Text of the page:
Policies of the Federal Parties in Personal Finance Perspective. Part 1.
This the first of four blog posts I intend to post in the next few weeks on the election platforms of the various parties that seek to put up candidates in every province of Canada and also have MPs currently elected to the House of Commons.
The emphasis on these posts is to present the platforms and policies of the parties that will directly affect household income and wealth. While many policies have a broad impact on the economy which will ultimately affect our personal financial accounts, I want to focus on those policies that explicitly and directly affect “home economics,” one might say.
Part 1. The Green Party of Canada
As I write this, I do not see an election platform for 2021 on the Green Party website. However, the 2019 platform is still available and there is an additional document published in 2020, entitled Reimagining Our Future, so I will work from those documents.
The titles for each of these sections are taken from the platform section headings.
Establish an arm’s length Federal Tax Commission to analyze the tax system for fairness and accessibility, based on the principle of progressive taxation.
Close tax loopholes that benefit the wealthy:
The stock option loophole is one of the most expensive and unfair tax loopholes. Executives with stock options as part of their remuneration package only pay half the rate of income tax on this portion of their income.
The capital gains loophole allows people and corporations to only add half of their capital gains to their taxable income, while those with only employment income pay taxes on their entire income. Over 90 percent of the value of this tax break goes to the richest 10 percent, and about 85 percent goes to the top one percent.
End offshore tax dodging by taxing funds hidden in offshore havens and requiring companies to prove that their foreign affiliates are actual functioning businesses for tax purposes. Provide adequate funding to the Canada Revenue Agency (CRA) to collect tax revenue hiding in offshore tax havens. Several Auditors General have recommended that the CRA should focus on people who hide vast wealth, rather than conduct random audits of ordinary Canadians.
Apply a corporate tax on transnational e-commerce companies doing business in Canada by requiring the foreign vendor to register, collect and remit taxes where the product or service is consumed. The e-commerce sector – giants like Netflix, Facebook, Amazon, Google, and Uber command a significant share of the Canadian market but pay virtually no tax.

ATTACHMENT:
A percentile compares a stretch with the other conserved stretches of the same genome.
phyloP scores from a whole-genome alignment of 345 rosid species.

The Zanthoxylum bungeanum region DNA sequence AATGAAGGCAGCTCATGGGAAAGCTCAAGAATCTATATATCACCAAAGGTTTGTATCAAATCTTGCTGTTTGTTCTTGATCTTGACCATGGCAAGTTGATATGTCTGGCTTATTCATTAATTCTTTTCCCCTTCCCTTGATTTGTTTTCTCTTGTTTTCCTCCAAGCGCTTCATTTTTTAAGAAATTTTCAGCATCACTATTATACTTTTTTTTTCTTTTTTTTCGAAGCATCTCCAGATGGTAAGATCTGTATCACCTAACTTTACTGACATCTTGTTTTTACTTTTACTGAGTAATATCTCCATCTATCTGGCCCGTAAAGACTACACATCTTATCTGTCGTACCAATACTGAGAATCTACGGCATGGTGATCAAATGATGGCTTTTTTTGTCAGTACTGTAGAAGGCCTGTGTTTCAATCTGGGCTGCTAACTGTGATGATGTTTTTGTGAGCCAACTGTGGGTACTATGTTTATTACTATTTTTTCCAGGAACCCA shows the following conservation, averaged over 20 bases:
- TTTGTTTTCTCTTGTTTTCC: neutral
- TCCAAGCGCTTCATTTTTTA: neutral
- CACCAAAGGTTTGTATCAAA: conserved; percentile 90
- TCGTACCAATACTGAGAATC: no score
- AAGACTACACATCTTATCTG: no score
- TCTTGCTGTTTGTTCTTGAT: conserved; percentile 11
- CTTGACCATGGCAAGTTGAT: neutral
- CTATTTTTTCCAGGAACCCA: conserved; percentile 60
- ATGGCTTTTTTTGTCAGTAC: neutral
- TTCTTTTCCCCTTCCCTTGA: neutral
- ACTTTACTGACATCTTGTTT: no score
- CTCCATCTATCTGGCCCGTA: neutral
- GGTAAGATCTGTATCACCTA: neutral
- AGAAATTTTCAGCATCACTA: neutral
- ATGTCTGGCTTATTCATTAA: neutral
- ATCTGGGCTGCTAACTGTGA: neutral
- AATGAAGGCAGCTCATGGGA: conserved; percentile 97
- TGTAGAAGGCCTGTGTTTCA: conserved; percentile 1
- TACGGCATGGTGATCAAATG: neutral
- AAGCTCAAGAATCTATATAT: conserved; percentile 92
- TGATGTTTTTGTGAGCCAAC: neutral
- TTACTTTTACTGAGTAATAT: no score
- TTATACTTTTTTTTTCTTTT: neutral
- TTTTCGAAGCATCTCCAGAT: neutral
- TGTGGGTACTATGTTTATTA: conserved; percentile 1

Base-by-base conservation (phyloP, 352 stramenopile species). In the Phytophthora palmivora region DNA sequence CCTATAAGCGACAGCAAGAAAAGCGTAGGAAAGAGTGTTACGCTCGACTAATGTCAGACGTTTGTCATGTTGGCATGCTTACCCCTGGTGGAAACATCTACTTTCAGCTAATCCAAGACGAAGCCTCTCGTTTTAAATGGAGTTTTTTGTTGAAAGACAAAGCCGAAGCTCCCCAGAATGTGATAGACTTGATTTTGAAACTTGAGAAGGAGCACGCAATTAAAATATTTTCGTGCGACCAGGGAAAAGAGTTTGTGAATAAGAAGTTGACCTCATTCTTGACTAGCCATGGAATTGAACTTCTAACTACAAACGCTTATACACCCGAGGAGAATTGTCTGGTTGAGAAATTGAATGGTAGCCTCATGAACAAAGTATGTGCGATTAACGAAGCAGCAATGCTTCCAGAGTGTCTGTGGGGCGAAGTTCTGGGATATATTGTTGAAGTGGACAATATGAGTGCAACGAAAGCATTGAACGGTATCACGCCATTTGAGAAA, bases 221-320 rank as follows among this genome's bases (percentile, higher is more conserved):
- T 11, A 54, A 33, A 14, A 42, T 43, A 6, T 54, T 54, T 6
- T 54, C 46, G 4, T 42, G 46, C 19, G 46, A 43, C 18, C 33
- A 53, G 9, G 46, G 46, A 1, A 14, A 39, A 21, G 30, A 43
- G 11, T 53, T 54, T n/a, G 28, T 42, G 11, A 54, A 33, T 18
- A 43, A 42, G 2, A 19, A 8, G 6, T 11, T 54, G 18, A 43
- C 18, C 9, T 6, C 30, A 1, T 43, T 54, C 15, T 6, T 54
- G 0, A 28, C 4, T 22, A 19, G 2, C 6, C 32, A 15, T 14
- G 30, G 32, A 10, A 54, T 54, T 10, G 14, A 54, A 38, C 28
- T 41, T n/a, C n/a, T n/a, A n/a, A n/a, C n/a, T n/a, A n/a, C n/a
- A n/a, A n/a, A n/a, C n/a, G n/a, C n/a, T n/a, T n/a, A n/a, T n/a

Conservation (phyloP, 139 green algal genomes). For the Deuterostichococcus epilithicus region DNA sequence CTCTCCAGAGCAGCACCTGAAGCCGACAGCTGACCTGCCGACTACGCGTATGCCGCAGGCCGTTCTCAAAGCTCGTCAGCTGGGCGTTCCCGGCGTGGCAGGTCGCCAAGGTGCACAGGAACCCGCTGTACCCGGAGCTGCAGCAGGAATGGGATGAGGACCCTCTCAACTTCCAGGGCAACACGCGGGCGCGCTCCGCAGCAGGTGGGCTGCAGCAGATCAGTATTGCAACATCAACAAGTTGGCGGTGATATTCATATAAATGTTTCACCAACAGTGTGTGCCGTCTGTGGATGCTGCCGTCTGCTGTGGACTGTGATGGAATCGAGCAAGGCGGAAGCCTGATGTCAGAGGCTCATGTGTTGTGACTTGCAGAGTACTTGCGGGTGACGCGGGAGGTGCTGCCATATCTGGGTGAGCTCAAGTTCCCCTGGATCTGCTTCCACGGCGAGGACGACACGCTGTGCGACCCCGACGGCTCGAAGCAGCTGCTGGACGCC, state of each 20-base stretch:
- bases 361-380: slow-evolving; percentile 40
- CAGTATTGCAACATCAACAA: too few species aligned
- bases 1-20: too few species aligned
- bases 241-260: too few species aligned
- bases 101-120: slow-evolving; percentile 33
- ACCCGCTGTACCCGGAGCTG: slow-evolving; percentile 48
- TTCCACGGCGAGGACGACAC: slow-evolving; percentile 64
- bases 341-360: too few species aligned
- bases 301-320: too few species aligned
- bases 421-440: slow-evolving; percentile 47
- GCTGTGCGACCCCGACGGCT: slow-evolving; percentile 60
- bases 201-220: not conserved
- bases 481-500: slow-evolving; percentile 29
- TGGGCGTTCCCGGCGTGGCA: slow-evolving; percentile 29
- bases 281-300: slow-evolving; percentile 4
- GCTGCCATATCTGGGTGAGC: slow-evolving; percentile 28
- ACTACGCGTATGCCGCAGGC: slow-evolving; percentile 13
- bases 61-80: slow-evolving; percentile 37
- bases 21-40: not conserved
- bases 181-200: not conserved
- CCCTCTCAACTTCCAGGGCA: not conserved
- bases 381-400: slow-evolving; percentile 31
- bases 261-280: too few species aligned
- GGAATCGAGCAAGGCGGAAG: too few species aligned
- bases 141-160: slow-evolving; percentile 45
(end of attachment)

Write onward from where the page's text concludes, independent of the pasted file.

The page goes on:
Impose a financial transactions tax of 0.5 percent in the finance sector as France has done since 2012. This tax will only apply to stock purchases made by large, publicly-traded financial institutions.
Increase the federal corporate tax rate from 15 to 21 percent to bring it into line with the federal rate in the United States, our biggest trading partner. Mark Carney, former Governor of the Bank of Canada, said corporations are holding “hundreds of billions of dollars in their bank accounts,” rather than reinvesting in the economy. This dead money needs to be mobilized for the transition to a green, renewable economy.
Maintain the current level of taxation for small businesses.
Charge a five percent surtax on commercial bank profits. Commercial banks accumulate huge profits – $43.15 billion for the five largest banks in 2018 alone. Credit unions, caisses populaires, and co-ops will be exempt.
Prohibit Canadian businesses from deducting the cost of advertising on foreign-owned sites such as Google and Facebook which now account for 80 percent of all spending on advertising Canada.
Eliminate the 50 percent corporate meals and entertainment expense deduction, which includes season tickets and private boxes at sporting events.
Increase the tax credit for volunteer firefighters and search and rescue volunteers.
Apply a one percent tax on net (family) wealth above $20 million.
Institute a 10 percent tax on sugary drinks, before other sales taxes, to discourage their consumption. Sugar-sweetened beverages are a leading cause of obesity and certain types of diabetes.
Capital Gains. I would guess that most Canadians hold their investment assets inside RRSPs or TFSAs. Generally, only those who have maximized their contributions inside these account types would be forced to use a non-registered account. Even so, many would not view themselves as particularly wealthy who nevertheless have non-registered assets subject to capital gains tax. They would find the elimination of the 50% capital gains inclusion rate to be troubling.